“That’s the thing, to eat Nova, drink seltzer, and talk about life.”
Larry, the jovial waiter in command of the front half of Russ & Daughters Cafe on Orchard Street seems to have it all figured out. As he glides from table to table dispensing not just heaping plates of smoked salmon, but his own unique brand of fish-centric philosophy, Larry does so with an easy smile which indicates that there’s no other place he’d rather be. This is his home, and he wants nothing more than to welcome you right on in.
The effortless, unironic hospitality that Larry and the rest of the Russ & Daughters team convey is so hard to find these days, especially in New York, that it’s almost jarring at first. Having opened this past month to much fanfare, the Cafe is bustling with people and there’s a wait at all hours of the day, but once I’m seated, the R&D team implores me to simply relax and smell the Nova. After all it took Russ & Daughters almost a century to return to Orchard Street, so why would they start rushing now?
It’s this confident, yet inviting attitude that has made Russ & Daughters a dominant New York institution since 1914. While so many other storied city shops have been forced to shutter over the past decade, R&D has reached new heights under the guidance of Joshua Russ Tupper and Niki Russ Federman, the fourth generation of Russ’ to hold the keys to the kipper kingdom. Together Joshua and Niki have been able to do maintain the no nonsense approach to eating that has defined their family’s business from the start, while simultaneously understanding how to better market R&D for the future. And so, ninety-four years after their ancestors left the original Orchard Street shop for a bigger location on East Houston, Joshua and Niki have brought R&D back to the roots with a Cafe that blends R&D’s old world charm with the crisp aesthetic of contemporary restaurants.
The Cafe is situated on a block that is quite typical of the contemporary Lower East Side, with faux-rustic craft beer bars sitting adjacent to overstuffed mom and pop leather emporiums. There are still hints of the days when immigrant merchants peddled wares of all variety up and down the LES, but they are disappearing by the day. In light of this, The Cafe is somewhat of a new vision for the neighborhood – it’s an eatery that is so clearly informed by the past, but it’s definitely not stuck there. The menu proudly displays old school Jewish appetizing staples and comfort foods, but it does so with cheeky titles (my favorite was the Yum Kippeded) and in a typeface that is crisp and unmistakably modern.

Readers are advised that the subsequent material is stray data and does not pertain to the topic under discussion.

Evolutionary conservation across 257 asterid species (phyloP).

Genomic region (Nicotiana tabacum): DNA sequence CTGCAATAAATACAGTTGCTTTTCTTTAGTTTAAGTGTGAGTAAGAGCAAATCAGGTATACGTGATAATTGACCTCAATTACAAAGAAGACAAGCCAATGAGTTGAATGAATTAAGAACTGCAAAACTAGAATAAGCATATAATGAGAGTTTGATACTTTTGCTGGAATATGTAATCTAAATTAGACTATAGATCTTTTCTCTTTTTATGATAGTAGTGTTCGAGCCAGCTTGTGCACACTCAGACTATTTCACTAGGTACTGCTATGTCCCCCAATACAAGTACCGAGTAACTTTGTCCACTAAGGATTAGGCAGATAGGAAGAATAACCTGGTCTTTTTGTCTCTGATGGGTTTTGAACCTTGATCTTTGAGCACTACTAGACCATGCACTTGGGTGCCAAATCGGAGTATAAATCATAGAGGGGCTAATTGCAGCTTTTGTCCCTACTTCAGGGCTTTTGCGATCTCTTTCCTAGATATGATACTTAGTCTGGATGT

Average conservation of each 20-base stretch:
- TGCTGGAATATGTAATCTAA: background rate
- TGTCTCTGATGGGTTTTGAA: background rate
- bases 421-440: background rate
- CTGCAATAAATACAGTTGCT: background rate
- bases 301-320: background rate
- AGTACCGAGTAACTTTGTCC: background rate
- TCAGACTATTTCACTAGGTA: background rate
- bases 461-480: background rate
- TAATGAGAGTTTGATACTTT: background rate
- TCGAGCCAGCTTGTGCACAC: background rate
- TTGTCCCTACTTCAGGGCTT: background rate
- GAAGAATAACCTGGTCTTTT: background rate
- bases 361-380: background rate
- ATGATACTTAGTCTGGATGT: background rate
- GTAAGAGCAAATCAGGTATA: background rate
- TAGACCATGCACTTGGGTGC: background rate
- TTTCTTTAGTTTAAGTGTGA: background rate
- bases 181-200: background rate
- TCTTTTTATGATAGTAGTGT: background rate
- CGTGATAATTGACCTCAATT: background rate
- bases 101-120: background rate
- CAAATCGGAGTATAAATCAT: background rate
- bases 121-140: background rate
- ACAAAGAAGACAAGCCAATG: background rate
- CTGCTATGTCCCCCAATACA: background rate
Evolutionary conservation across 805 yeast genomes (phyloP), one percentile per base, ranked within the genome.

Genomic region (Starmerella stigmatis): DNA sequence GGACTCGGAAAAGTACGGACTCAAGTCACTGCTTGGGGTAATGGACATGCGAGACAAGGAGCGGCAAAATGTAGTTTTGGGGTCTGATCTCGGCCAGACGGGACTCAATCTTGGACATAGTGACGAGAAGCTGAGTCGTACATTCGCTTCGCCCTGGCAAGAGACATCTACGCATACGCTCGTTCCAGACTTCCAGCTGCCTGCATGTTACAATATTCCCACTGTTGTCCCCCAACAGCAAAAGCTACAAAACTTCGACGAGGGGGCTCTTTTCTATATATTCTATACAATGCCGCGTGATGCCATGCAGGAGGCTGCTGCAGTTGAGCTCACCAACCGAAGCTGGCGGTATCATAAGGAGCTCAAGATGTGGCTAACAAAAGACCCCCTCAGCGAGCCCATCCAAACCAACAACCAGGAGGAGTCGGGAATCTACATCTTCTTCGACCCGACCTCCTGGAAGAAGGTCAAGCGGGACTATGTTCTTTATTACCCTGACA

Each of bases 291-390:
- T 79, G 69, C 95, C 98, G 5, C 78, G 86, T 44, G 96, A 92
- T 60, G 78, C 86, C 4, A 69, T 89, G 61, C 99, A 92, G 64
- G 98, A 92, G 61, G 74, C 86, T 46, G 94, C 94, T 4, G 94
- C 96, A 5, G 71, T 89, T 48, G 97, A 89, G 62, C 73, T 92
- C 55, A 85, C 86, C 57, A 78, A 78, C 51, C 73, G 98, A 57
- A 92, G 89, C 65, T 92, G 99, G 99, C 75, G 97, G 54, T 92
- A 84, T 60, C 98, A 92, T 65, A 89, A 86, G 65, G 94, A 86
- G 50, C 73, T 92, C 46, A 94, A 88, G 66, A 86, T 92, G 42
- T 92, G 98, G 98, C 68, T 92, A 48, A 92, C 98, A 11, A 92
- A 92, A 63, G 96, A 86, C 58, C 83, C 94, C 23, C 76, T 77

The food, which is prepared at open air counters much like the main shop, is endearingly uncomplicated, as it has been since the 1910′s, relying on the fish itself for most of the flavor. The restaurant, with it’s clean white tiles and exposed fixtures appears startlingly new, but the staff churns along with a confidence that can only comes from a decade in this industry. As Larry plops down my bagel and lox platter he notes that the platter itself is crafted from the old cutting board at Russ & Daughters East Houston headquarters. Fresh food, quite literally brought to me on a plate of history, there’s really no better way to sum up Russ & Daughters Cafe than that.